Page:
As for his poker career, Johns splits his time between living in Las Vegas, where he plays poker full time, and Seattle, WA which he still calls his hometown.  In fact, Johns was cheered to victory by a large rail which included several other poker players who were natives of the Seattle area, most notably Jeff Shulman and Rep Porter.

Johns is a Limit Hold’em specialist.  He mostly plays $80-160 limit cash games.  However, he also tries to play as many Limit Hold’em tournaments as he can, and ventures into Mixed Game formats such as H.O.R.S.E. on occasion.  He finished tenth in last year’s $10K buy-in Limit Hold’em Championship.  He finished 17th twice in that same event, as well, even more proof of his Limit prowess.

This tourney attracted 778 players which created a prize pool totaling $1,050,300.  The top 117 finishers collected a payout.

H.O.R.S.E. has been a staple of the WSOP over the past 15 years.  It’s a mix of five standard poker games, including Hold’em, Ohama High-Low Split, Razz, Seven-Card Stud, and Stud Eight-or-Better.  Mixed game tournaments have expanded substantially in recent years.  However, H.O.R.S.E. was the original multi-game format intended to test competitors in a broader spectrum of poker variants.  H.O.R.S.E. remains the format used to determine the Poker Players Champion, now in its 11th year.

Here’s a brief report of the other top finishers who made the final table:

Second Place:  Justin Bonomo, the well-known poker pro who earned his gold bracelet two years ago in a Six-Handed No-Limit Hold’em event, finished as the runner up.  He pocketed $131,412.  Amazingly, this was his seventh time to make the top three in a WSOP gold bracelet event.  Bonomo now has 35 career cashes and more than $2.7 million in WSOP-related earnings.

Third Place:  Christopher Vitch, from La Jolla, CA added to his tournament resume with a fourth WSOP final table appearance, including what amounts to three top-3 finishes, by finishing third.  Vitch collected $92,374 in prize money.  He’s cashed at least once every year since 2010.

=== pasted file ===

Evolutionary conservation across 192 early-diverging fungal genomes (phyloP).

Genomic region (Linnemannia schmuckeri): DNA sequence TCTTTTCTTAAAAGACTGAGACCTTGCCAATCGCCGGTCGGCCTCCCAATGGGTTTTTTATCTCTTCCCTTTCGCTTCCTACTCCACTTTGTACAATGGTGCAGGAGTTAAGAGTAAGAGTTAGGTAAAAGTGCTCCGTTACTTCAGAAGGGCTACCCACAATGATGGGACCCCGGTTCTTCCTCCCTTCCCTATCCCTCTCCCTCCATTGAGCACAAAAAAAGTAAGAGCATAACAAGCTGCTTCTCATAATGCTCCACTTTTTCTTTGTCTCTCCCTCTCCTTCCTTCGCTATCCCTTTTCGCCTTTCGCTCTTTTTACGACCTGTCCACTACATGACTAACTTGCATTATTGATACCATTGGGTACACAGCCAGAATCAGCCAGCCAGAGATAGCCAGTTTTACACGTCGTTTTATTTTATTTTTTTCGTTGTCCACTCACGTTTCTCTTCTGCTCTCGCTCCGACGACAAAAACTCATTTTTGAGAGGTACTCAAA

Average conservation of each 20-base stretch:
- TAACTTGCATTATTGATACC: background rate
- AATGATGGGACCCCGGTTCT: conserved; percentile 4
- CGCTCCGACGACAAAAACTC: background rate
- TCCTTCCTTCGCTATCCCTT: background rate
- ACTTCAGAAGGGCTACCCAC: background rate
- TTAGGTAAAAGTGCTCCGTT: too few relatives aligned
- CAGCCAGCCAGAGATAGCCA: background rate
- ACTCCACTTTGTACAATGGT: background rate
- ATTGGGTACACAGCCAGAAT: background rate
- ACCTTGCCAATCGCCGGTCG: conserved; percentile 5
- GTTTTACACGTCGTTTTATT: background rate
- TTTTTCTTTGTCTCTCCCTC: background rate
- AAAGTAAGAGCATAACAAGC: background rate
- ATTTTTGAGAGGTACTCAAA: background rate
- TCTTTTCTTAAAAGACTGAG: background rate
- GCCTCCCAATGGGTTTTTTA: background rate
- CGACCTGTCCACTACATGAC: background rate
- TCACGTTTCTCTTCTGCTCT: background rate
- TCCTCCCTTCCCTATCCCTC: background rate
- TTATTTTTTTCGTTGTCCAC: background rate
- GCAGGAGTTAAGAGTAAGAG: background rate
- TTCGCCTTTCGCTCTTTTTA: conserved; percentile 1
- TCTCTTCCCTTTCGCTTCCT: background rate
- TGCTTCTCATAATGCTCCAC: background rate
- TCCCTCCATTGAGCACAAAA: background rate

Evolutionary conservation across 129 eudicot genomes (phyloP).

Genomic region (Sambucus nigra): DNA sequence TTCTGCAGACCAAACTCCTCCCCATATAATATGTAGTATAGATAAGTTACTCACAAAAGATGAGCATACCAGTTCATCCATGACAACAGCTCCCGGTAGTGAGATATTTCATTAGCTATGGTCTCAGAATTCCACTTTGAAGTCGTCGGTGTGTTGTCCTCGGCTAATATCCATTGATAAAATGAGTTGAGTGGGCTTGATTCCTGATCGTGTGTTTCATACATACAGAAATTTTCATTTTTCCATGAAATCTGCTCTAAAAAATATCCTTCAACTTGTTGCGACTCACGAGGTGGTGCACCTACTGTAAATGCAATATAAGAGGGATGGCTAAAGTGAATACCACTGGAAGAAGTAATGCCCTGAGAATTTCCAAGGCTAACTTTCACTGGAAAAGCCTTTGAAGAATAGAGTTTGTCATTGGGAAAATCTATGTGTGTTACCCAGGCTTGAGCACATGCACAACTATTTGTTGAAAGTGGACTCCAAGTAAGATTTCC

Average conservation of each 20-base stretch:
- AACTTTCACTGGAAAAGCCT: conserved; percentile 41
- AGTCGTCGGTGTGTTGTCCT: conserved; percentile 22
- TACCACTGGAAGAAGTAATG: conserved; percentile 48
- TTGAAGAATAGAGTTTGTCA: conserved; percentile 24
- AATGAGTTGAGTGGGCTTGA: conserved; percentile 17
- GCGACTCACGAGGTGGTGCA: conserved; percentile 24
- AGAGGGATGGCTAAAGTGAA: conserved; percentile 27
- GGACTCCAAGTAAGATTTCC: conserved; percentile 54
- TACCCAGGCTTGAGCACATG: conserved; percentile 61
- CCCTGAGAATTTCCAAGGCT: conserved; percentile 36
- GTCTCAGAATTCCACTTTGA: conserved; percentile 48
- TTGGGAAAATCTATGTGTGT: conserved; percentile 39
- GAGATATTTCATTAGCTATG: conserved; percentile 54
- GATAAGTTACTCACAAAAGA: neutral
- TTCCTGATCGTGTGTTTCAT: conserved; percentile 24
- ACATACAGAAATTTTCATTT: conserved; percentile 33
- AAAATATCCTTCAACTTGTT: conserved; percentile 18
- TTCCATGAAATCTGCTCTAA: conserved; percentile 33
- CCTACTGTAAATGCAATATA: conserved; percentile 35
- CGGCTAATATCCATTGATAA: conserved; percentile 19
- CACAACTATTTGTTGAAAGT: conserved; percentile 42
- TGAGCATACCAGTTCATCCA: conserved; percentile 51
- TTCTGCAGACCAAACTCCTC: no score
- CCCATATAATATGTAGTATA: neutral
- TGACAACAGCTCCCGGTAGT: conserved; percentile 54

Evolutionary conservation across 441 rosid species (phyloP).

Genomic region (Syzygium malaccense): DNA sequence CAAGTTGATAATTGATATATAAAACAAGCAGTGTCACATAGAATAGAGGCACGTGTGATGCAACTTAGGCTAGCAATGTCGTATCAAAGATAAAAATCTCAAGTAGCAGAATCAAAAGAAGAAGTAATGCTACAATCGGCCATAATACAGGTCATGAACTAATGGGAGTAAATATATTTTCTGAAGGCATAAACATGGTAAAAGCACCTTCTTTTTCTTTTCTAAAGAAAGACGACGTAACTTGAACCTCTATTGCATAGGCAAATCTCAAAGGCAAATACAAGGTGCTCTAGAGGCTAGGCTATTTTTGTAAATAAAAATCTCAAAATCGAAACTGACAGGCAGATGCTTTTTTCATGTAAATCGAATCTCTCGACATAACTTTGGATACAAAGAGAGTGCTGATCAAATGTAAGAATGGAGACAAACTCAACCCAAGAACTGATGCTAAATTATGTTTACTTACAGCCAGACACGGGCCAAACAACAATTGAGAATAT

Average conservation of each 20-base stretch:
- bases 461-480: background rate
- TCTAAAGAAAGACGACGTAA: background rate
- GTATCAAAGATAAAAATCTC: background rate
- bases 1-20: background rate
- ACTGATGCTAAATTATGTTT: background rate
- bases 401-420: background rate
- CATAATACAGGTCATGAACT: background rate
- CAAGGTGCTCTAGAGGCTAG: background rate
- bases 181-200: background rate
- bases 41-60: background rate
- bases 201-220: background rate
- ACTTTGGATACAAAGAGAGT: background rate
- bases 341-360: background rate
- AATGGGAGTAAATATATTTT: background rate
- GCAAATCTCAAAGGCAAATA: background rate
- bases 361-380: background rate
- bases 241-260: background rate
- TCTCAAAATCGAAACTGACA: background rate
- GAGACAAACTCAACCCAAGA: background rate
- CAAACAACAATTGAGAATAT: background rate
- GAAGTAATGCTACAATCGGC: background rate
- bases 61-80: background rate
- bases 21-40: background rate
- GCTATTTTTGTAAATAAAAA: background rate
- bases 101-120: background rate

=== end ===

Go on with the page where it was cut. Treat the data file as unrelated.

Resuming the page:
Fourth Place:  Noah Bronstein, from Kirkland, WA came in fourth.  This was his 31st time to cash at the WSOP, which paid out $65,866.

Fifth Place:  Georgios Sotiropoulos, from Farrell, Greece won a gold bracelet last year at WSOP-Europe.  All of his 11 cashes have occurred since 2014.  The player who was born on the island of Rhodes (Greece) rode off with $47,651 for a nice effort.

Sixth Place:  Andre Akkari, from Sao Paulo, Brazil became the second Brazilian gold bracelet winner in 2011.  One of South America’s most popular players, Akkari now has 20 series cashes.  The $34,984 in prize money he collected puts him closer to $1 million in career WSOP earnings.

Seventh Place:  Svetlana Gromenkova, from New York, NY took seventh place, which paid $26,070.  She won the 2008 Ladies World Championship and now has three cashes this year, and 17 in-the-money finishes at the WSOP.  She was the third female to make it to a final table at this year’s series.

Eighth Place:  Scotty Nguyen, a four-time gold bracelet winner and the 1998 world poker champion, rounded out the final table as the eighth-place finisher.  This marked his 52nd time to cash.  The $19,724 paid out to Nguyen for this finish adds to his $5.2 million in lifetime earnings at the WSOP.

This was the 8th event on this year’s schedule.  That leaves 61 tournaments still to go at the 2016 WSOP.